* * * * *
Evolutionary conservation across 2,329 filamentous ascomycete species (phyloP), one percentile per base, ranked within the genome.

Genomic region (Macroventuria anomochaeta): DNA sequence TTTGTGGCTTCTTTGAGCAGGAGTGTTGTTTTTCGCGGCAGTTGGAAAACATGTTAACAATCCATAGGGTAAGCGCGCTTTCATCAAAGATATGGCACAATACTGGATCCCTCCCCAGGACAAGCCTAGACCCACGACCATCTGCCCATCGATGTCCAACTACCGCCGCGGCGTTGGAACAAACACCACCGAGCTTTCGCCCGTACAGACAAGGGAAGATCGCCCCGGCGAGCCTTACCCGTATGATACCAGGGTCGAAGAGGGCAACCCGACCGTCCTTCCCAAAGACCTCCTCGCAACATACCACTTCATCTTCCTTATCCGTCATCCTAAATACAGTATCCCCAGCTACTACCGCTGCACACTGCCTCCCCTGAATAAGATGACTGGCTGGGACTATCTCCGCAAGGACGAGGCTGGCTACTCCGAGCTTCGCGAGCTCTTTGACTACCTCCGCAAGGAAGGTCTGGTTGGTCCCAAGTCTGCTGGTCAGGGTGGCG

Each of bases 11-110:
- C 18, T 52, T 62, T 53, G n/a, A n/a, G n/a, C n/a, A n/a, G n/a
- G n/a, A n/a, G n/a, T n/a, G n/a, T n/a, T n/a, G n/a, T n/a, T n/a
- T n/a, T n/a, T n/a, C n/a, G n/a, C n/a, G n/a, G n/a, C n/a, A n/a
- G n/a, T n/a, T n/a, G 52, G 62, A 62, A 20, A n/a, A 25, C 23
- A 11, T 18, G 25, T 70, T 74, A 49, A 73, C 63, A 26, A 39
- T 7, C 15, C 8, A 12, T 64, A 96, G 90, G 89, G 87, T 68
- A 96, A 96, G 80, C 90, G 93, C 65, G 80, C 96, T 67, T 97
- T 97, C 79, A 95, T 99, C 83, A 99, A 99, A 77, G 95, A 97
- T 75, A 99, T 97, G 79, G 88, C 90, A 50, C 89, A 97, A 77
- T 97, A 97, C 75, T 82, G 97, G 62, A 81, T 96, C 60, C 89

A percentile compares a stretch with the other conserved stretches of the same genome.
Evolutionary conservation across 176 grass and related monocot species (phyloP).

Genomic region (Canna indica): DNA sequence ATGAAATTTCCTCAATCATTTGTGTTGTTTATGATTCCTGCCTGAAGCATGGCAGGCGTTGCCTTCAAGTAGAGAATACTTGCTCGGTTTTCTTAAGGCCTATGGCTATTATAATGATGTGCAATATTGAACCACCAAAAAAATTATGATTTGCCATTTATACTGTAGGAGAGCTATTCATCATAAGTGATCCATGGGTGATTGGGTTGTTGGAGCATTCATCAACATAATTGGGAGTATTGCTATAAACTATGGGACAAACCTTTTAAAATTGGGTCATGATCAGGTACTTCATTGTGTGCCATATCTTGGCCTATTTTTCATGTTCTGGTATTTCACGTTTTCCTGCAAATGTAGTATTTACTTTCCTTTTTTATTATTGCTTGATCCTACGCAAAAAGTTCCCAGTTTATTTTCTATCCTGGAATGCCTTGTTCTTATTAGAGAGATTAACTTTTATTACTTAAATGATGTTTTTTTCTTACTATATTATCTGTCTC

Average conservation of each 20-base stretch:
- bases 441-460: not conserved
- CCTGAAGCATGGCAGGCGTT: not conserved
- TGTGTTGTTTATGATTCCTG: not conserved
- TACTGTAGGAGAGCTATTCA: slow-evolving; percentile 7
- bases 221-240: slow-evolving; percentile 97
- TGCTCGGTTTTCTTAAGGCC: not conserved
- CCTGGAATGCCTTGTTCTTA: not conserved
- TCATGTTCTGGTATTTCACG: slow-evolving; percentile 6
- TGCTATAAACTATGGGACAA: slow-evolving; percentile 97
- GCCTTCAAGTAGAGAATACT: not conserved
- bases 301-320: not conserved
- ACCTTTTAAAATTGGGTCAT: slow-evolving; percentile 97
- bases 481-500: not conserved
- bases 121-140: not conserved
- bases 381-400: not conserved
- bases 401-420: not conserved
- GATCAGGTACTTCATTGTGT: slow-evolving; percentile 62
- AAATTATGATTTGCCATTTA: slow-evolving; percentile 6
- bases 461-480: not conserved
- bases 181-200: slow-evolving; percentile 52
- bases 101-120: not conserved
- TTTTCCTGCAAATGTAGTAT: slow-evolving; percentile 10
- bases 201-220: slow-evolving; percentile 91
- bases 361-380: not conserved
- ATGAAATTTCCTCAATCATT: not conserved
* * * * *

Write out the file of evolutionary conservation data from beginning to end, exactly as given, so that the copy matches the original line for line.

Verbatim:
Evolutionary conservation across 2,329 filamentous ascomycete species (phyloP), one percentile per base, ranked within the genome.

Genomic region (Macroventuria anomochaeta): DNA sequence TTTGTGGCTTCTTTGAGCAGGAGTGTTGTTTTTCGCGGCAGTTGGAAAACATGTTAACAATCCATAGGGTAAGCGCGCTTTCATCAAAGATATGGCACAATACTGGATCCCTCCCCAGGACAAGCCTAGACCCACGACCATCTGCCCATCGATGTCCAACTACCGCCGCGGCGTTGGAACAAACACCACCGAGCTTTCGCCCGTACAGACAAGGGAAGATCGCCCCGGCGAGCCTTACCCGTATGATACCAGGGTCGAAGAGGGCAACCCGACCGTCCTTCCCAAAGACCTCCTCGCAACATACCACTTCATCTTCCTTATCCGTCATCCTAAATACAGTATCCCCAGCTACTACCGCTGCACACTGCCTCCCCTGAATAAGATGACTGGCTGGGACTATCTCCGCAAGGACGAGGCTGGCTACTCCGAGCTTCGCGAGCTCTTTGACTACCTCCGCAAGGAAGGTCTGGTTGGTCCCAAGTCTGCTGGTCAGGGTGGCG

Each of bases 11-110:
- C 18, T 52, T 62, T 53, G n/a, A n/a, G n/a, C n/a, A n/a, G n/a
- G n/a, A n/a, G n/a, T n/a, G n/a, T n/a, T n/a, G n/a, T n/a, T n/a
- T n/a, T n/a, T n/a, C n/a, G n/a, C n/a, G n/a, G n/a, C n/a, A n/a
- G n/a, T n/a, T n/a, G 52, G 62, A 62, A 20, A n/a, A 25, C 23
- A 11, T 18, G 25, T 70, T 74, A 49, A 73, C 63, A 26, A 39
- T 7, C 15, C 8, A 12, T 64, A 96, G 90, G 89, G 87, T 68
- A 96, A 96, G 80, C 90, G 93, C 65, G 80, C 96, T 67, T 97
- T 97, C 79, A 95, T 99, C 83, A 99, A 99, A 77, G 95, A 97
- T 75, A 99, T 97, G 79, G 88, C 90, A 50, C 89, A 97, A 77
- T 97, A 97, C 75, T 82, G 97, G 62, A 81, T 96, C 60, C 89

A percentile compares a stretch with the other conserved stretches of the same genome.
Evolutionary conservation across 176 grass and related monocot species (phyloP).

Genomic region (Canna indica): DNA sequence ATGAAATTTCCTCAATCATTTGTGTTGTTTATGATTCCTGCCTGAAGCATGGCAGGCGTTGCCTTCAAGTAGAGAATACTTGCTCGGTTTTCTTAAGGCCTATGGCTATTATAATGATGTGCAATATTGAACCACCAAAAAAATTATGATTTGCCATTTATACTGTAGGAGAGCTATTCATCATAAGTGATCCATGGGTGATTGGGTTGTTGGAGCATTCATCAACATAATTGGGAGTATTGCTATAAACTATGGGACAAACCTTTTAAAATTGGGTCATGATCAGGTACTTCATTGTGTGCCATATCTTGGCCTATTTTTCATGTTCTGGTATTTCACGTTTTCCTGCAAATGTAGTATTTACTTTCCTTTTTTATTATTGCTTGATCCTACGCAAAAAGTTCCCAGTTTATTTTCTATCCTGGAATGCCTTGTTCTTATTAGAGAGATTAACTTTTATTACTTAAATGATGTTTTTTTCTTACTATATTATCTGTCTC

Average conservation of each 20-base stretch:
- bases 441-460: not conserved
- CCTGAAGCATGGCAGGCGTT: not conserved
- TGTGTTGTTTATGATTCCTG: not conserved
- TACTGTAGGAGAGCTATTCA: slow-evolving; percentile 7
- bases 221-240: slow-evolving; percentile 97
- TGCTCGGTTTTCTTAAGGCC: not conserved
- CCTGGAATGCCTTGTTCTTA: not conserved
- TCATGTTCTGGTATTTCACG: slow-evolving; percentile 6
- TGCTATAAACTATGGGACAA: slow-evolving; percentile 97
- GCCTTCAAGTAGAGAATACT: not conserved
- bases 301-320: not conserved
- ACCTTTTAAAATTGGGTCAT: slow-evolving; percentile 97
- bases 481-500: not conserved
- bases 121-140: not conserved
- bases 381-400: not conserved
- bases 401-420: not conserved
- GATCAGGTACTTCATTGTGT: slow-evolving; percentile 62
- AAATTATGATTTGCCATTTA: slow-evolving; percentile 6
- bases 461-480: not conserved
- bases 181-200: slow-evolving; percentile 52
- bases 101-120: not conserved
- TTTTCCTGCAAATGTAGTAT: slow-evolving; percentile 10
- bases 201-220: slow-evolving; percentile 91
- bases 361-380: not conserved
- ATGAAATTTCCTCAATCATT: not conserved